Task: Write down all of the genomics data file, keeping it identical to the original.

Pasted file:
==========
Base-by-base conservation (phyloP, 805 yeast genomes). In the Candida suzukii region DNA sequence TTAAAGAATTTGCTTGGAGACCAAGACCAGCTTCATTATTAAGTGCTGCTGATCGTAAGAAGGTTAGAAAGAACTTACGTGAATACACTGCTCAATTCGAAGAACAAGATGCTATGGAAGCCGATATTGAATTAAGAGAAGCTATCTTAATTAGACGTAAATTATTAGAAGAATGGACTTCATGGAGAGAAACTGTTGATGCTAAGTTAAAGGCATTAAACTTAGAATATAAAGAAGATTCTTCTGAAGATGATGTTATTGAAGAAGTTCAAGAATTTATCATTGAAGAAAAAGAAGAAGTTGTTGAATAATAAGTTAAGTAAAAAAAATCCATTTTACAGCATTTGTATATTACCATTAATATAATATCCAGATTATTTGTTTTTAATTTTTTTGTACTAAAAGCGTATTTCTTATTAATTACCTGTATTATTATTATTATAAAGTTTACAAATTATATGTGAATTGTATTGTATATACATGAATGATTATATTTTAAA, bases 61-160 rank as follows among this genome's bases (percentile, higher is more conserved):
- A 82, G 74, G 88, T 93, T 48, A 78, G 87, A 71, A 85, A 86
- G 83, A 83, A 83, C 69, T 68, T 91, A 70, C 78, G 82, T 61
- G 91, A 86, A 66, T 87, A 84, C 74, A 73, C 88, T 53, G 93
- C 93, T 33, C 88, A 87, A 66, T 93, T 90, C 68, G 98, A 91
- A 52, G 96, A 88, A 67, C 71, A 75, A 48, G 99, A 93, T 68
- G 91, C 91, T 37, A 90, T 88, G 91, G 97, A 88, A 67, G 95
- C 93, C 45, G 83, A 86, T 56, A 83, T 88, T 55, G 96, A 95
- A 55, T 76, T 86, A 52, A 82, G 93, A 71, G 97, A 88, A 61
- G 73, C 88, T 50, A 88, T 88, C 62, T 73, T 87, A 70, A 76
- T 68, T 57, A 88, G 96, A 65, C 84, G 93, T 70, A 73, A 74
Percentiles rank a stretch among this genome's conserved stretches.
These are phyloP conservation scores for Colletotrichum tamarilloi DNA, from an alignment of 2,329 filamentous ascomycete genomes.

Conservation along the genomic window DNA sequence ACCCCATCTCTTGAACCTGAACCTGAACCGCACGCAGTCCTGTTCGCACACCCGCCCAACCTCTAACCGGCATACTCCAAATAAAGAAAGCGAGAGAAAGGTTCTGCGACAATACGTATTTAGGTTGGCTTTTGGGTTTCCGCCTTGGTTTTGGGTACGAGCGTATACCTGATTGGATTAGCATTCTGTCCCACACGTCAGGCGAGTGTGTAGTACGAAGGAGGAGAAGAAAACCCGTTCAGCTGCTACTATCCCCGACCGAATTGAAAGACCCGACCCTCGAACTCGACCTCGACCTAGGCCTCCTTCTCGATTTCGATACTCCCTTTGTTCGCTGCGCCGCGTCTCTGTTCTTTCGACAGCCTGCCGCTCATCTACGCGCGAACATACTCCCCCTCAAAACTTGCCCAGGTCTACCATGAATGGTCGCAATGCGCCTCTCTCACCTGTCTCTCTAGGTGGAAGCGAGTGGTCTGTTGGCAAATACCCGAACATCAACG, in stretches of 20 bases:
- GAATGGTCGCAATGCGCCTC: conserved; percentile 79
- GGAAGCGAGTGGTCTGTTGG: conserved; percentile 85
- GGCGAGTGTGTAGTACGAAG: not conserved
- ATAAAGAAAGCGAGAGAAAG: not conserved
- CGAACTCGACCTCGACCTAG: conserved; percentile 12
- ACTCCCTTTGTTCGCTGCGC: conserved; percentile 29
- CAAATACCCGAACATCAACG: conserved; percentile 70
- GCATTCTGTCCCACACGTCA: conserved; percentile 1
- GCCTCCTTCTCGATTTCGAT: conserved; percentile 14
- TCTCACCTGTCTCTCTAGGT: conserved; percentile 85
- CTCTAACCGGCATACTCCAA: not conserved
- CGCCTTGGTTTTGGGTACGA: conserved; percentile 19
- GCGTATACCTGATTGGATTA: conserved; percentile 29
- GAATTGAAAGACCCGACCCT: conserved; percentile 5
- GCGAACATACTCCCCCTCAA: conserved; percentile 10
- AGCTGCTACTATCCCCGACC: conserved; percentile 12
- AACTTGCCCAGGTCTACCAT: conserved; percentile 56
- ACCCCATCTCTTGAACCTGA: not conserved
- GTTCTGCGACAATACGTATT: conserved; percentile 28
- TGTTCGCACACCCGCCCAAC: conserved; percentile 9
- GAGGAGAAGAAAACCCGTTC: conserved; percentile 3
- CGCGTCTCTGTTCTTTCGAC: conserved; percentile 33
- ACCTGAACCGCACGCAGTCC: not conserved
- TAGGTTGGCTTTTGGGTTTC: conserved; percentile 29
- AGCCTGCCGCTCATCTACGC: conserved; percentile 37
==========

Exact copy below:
Base-by-base conservation (phyloP, 805 yeast genomes). In the Candida suzukii region DNA sequence TTAAAGAATTTGCTTGGAGACCAAGACCAGCTTCATTATTAAGTGCTGCTGATCGTAAGAAGGTTAGAAAGAACTTACGTGAATACACTGCTCAATTCGAAGAACAAGATGCTATGGAAGCCGATATTGAATTAAGAGAAGCTATCTTAATTAGACGTAAATTATTAGAAGAATGGACTTCATGGAGAGAAACTGTTGATGCTAAGTTAAAGGCATTAAACTTAGAATATAAAGAAGATTCTTCTGAAGATGATGTTATTGAAGAAGTTCAAGAATTTATCATTGAAGAAAAAGAAGAAGTTGTTGAATAATAAGTTAAGTAAAAAAAATCCATTTTACAGCATTTGTATATTACCATTAATATAATATCCAGATTATTTGTTTTTAATTTTTTTGTACTAAAAGCGTATTTCTTATTAATTACCTGTATTATTATTATTATAAAGTTTACAAATTATATGTGAATTGTATTGTATATACATGAATGATTATATTTTAAA, bases 61-160 rank as follows among this genome's bases (percentile, higher is more conserved):
- A 82, G 74, G 88, T 93, T 48, A 78, G 87, A 71, A 85, A 86
- G 83, A 83, A 83, C 69, T 68, T 91, A 70, C 78, G 82, T 61
- G 91, A 86, A 66, T 87, A 84, C 74, A 73, C 88, T 53, G 93
- C 93, T 33, C 88, A 87, A 66, T 93, T 90, C 68, G 98, A 91
- A 52, G 96, A 88, A 67, C 71, A 75, A 48, G 99, A 93, T 68
- G 91, C 91, T 37, A 90, T 88, G 91, G 97, A 88, A 67, G 95
- C 93, C 45, G 83, A 86, T 56, A 83, T 88, T 55, G 96, A 95
- A 55, T 76, T 86, A 52, A 82, G 93, A 71, G 97, A 88, A 61
- G 73, C 88, T 50, A 88, T 88, C 62, T 73, T 87, A 70, A 76
- T 68, T 57, A 88, G 96, A 65, C 84, G 93, T 70, A 73, A 74
Percentiles rank a stretch among this genome's conserved stretches.
These are phyloP conservation scores for Colletotrichum tamarilloi DNA, from an alignment of 2,329 filamentous ascomycete genomes.

Conservation along the genomic window DNA sequence ACCCCATCTCTTGAACCTGAACCTGAACCGCACGCAGTCCTGTTCGCACACCCGCCCAACCTCTAACCGGCATACTCCAAATAAAGAAAGCGAGAGAAAGGTTCTGCGACAATACGTATTTAGGTTGGCTTTTGGGTTTCCGCCTTGGTTTTGGGTACGAGCGTATACCTGATTGGATTAGCATTCTGTCCCACACGTCAGGCGAGTGTGTAGTACGAAGGAGGAGAAGAAAACCCGTTCAGCTGCTACTATCCCCGACCGAATTGAAAGACCCGACCCTCGAACTCGACCTCGACCTAGGCCTCCTTCTCGATTTCGATACTCCCTTTGTTCGCTGCGCCGCGTCTCTGTTCTTTCGACAGCCTGCCGCTCATCTACGCGCGAACATACTCCCCCTCAAAACTTGCCCAGGTCTACCATGAATGGTCGCAATGCGCCTCTCTCACCTGTCTCTCTAGGTGGAAGCGAGTGGTCTGTTGGCAAATACCCGAACATCAACG, in stretches of 20 bases:
- GAATGGTCGCAATGCGCCTC: conserved; percentile 79
- GGAAGCGAGTGGTCTGTTGG: conserved; percentile 85
- GGCGAGTGTGTAGTACGAAG: not conserved
- ATAAAGAAAGCGAGAGAAAG: not conserved
- CGAACTCGACCTCGACCTAG: conserved; percentile 12
- ACTCCCTTTGTTCGCTGCGC: conserved; percentile 29
- CAAATACCCGAACATCAACG: conserved; percentile 70
- GCATTCTGTCCCACACGTCA: conserved; percentile 1
- GCCTCCTTCTCGATTTCGAT: conserved; percentile 14
- TCTCACCTGTCTCTCTAGGT: conserved; percentile 85
- CTCTAACCGGCATACTCCAA: not conserved
- CGCCTTGGTTTTGGGTACGA: conserved; percentile 19
- GCGTATACCTGATTGGATTA: conserved; percentile 29
- GAATTGAAAGACCCGACCCT: conserved; percentile 5
- GCGAACATACTCCCCCTCAA: conserved; percentile 10
- AGCTGCTACTATCCCCGACC: conserved; percentile 12
- AACTTGCCCAGGTCTACCAT: conserved; percentile 56
- ACCCCATCTCTTGAACCTGA: not conserved
- GTTCTGCGACAATACGTATT: conserved; percentile 28
- TGTTCGCACACCCGCCCAAC: conserved; percentile 9
- GAGGAGAAGAAAACCCGTTC: conserved; percentile 3
- CGCGTCTCTGTTCTTTCGAC: conserved; percentile 33
- ACCTGAACCGCACGCAGTCC: not conserved
- TAGGTTGGCTTTTGGGTTTC: conserved; percentile 29
- AGCCTGCCGCTCATCTACGC: conserved; percentile 37